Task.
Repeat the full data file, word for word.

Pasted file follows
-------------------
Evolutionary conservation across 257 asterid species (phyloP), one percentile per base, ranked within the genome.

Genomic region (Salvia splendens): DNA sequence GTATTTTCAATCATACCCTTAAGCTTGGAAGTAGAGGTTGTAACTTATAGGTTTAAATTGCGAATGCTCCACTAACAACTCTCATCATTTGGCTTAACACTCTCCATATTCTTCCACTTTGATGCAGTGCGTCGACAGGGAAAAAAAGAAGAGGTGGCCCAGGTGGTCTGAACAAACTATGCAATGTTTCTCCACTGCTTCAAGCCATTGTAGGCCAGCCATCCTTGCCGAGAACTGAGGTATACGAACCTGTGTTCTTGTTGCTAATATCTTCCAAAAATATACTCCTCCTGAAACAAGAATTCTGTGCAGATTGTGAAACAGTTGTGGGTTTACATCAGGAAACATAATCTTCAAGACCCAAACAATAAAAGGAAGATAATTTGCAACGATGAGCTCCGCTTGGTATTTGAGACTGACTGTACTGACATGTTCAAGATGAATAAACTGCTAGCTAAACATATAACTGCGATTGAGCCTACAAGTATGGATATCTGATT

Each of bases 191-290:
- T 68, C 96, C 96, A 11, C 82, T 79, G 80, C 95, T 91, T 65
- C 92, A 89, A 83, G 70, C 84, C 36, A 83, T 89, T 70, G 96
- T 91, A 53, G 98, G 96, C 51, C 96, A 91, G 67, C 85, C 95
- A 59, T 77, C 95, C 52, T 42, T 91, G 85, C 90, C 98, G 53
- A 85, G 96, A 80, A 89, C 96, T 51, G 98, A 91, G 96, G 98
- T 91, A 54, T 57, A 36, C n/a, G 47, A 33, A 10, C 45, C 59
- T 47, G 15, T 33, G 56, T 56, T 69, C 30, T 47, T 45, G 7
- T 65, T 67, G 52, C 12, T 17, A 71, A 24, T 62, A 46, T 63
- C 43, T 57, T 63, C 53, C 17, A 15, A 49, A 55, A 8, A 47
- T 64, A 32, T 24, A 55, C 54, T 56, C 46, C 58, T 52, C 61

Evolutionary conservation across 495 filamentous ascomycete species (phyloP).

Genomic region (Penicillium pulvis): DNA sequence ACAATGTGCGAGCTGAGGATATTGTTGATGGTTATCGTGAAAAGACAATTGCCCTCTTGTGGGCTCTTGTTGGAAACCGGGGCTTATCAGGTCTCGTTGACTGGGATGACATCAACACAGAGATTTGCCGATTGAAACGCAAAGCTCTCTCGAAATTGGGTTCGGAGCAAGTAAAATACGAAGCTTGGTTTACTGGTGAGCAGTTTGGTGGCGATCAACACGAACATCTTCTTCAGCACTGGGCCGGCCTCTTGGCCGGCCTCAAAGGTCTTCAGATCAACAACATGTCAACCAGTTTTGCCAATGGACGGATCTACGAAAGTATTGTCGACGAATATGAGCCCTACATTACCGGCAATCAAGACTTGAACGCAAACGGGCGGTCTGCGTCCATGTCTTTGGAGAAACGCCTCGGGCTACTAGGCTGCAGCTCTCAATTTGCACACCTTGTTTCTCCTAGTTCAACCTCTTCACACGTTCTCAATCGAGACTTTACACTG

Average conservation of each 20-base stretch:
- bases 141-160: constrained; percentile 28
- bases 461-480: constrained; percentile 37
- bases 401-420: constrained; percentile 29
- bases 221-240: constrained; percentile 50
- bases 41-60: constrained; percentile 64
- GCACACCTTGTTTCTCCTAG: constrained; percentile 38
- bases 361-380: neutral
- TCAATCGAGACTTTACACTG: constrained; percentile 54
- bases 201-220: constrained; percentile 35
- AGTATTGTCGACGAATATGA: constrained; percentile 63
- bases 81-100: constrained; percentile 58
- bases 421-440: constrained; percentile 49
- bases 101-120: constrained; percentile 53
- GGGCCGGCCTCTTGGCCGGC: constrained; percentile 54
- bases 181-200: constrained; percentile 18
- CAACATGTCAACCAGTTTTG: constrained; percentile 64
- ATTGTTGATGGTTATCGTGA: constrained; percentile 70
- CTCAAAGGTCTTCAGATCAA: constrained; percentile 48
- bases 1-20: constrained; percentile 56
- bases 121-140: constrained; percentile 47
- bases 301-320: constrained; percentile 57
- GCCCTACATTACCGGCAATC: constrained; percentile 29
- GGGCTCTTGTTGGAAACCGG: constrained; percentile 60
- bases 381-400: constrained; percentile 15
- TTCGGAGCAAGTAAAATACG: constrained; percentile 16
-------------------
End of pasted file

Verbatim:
Evolutionary conservation across 257 asterid species (phyloP), one percentile per base, ranked within the genome.

Genomic region (Salvia splendens): DNA sequence GTATTTTCAATCATACCCTTAAGCTTGGAAGTAGAGGTTGTAACTTATAGGTTTAAATTGCGAATGCTCCACTAACAACTCTCATCATTTGGCTTAACACTCTCCATATTCTTCCACTTTGATGCAGTGCGTCGACAGGGAAAAAAAGAAGAGGTGGCCCAGGTGGTCTGAACAAACTATGCAATGTTTCTCCACTGCTTCAAGCCATTGTAGGCCAGCCATCCTTGCCGAGAACTGAGGTATACGAACCTGTGTTCTTGTTGCTAATATCTTCCAAAAATATACTCCTCCTGAAACAAGAATTCTGTGCAGATTGTGAAACAGTTGTGGGTTTACATCAGGAAACATAATCTTCAAGACCCAAACAATAAAAGGAAGATAATTTGCAACGATGAGCTCCGCTTGGTATTTGAGACTGACTGTACTGACATGTTCAAGATGAATAAACTGCTAGCTAAACATATAACTGCGATTGAGCCTACAAGTATGGATATCTGATT

Each of bases 191-290:
- T 68, C 96, C 96, A 11, C 82, T 79, G 80, C 95, T 91, T 65
- C 92, A 89, A 83, G 70, C 84, C 36, A 83, T 89, T 70, G 96
- T 91, A 53, G 98, G 96, C 51, C 96, A 91, G 67, C 85, C 95
- A 59, T 77, C 95, C 52, T 42, T 91, G 85, C 90, C 98, G 53
- A 85, G 96, A 80, A 89, C 96, T 51, G 98, A 91, G 96, G 98
- T 91, A 54, T 57, A 36, C n/a, G 47, A 33, A 10, C 45, C 59
- T 47, G 15, T 33, G 56, T 56, T 69, C 30, T 47, T 45, G 7
- T 65, T 67, G 52, C 12, T 17, A 71, A 24, T 62, A 46, T 63
- C 43, T 57, T 63, C 53, C 17, A 15, A 49, A 55, A 8, A 47
- T 64, A 32, T 24, A 55, C 54, T 56, C 46, C 58, T 52, C 61

Evolutionary conservation across 495 filamentous ascomycete species (phyloP).

Genomic region (Penicillium pulvis): DNA sequence ACAATGTGCGAGCTGAGGATATTGTTGATGGTTATCGTGAAAAGACAATTGCCCTCTTGTGGGCTCTTGTTGGAAACCGGGGCTTATCAGGTCTCGTTGACTGGGATGACATCAACACAGAGATTTGCCGATTGAAACGCAAAGCTCTCTCGAAATTGGGTTCGGAGCAAGTAAAATACGAAGCTTGGTTTACTGGTGAGCAGTTTGGTGGCGATCAACACGAACATCTTCTTCAGCACTGGGCCGGCCTCTTGGCCGGCCTCAAAGGTCTTCAGATCAACAACATGTCAACCAGTTTTGCCAATGGACGGATCTACGAAAGTATTGTCGACGAATATGAGCCCTACATTACCGGCAATCAAGACTTGAACGCAAACGGGCGGTCTGCGTCCATGTCTTTGGAGAAACGCCTCGGGCTACTAGGCTGCAGCTCTCAATTTGCACACCTTGTTTCTCCTAGTTCAACCTCTTCACACGTTCTCAATCGAGACTTTACACTG

Average conservation of each 20-base stretch:
- bases 141-160: constrained; percentile 28
- bases 461-480: constrained; percentile 37
- bases 401-420: constrained; percentile 29
- bases 221-240: constrained; percentile 50
- bases 41-60: constrained; percentile 64
- GCACACCTTGTTTCTCCTAG: constrained; percentile 38
- bases 361-380: neutral
- TCAATCGAGACTTTACACTG: constrained; percentile 54
- bases 201-220: constrained; percentile 35
- AGTATTGTCGACGAATATGA: constrained; percentile 63
- bases 81-100: constrained; percentile 58
- bases 421-440: constrained; percentile 49
- bases 101-120: constrained; percentile 53
- GGGCCGGCCTCTTGGCCGGC: constrained; percentile 54
- bases 181-200: constrained; percentile 18
- CAACATGTCAACCAGTTTTG: constrained; percentile 64
- ATTGTTGATGGTTATCGTGA: constrained; percentile 70
- CTCAAAGGTCTTCAGATCAA: constrained; percentile 48
- bases 1-20: constrained; percentile 56
- bases 121-140: constrained; percentile 47
- bases 301-320: constrained; percentile 57
- GCCCTACATTACCGGCAATC: constrained; percentile 29
- GGGCTCTTGTTGGAAACCGG: constrained; percentile 60
- bases 381-400: constrained; percentile 15
- TTCGGAGCAAGTAAAATACG: constrained; percentile 16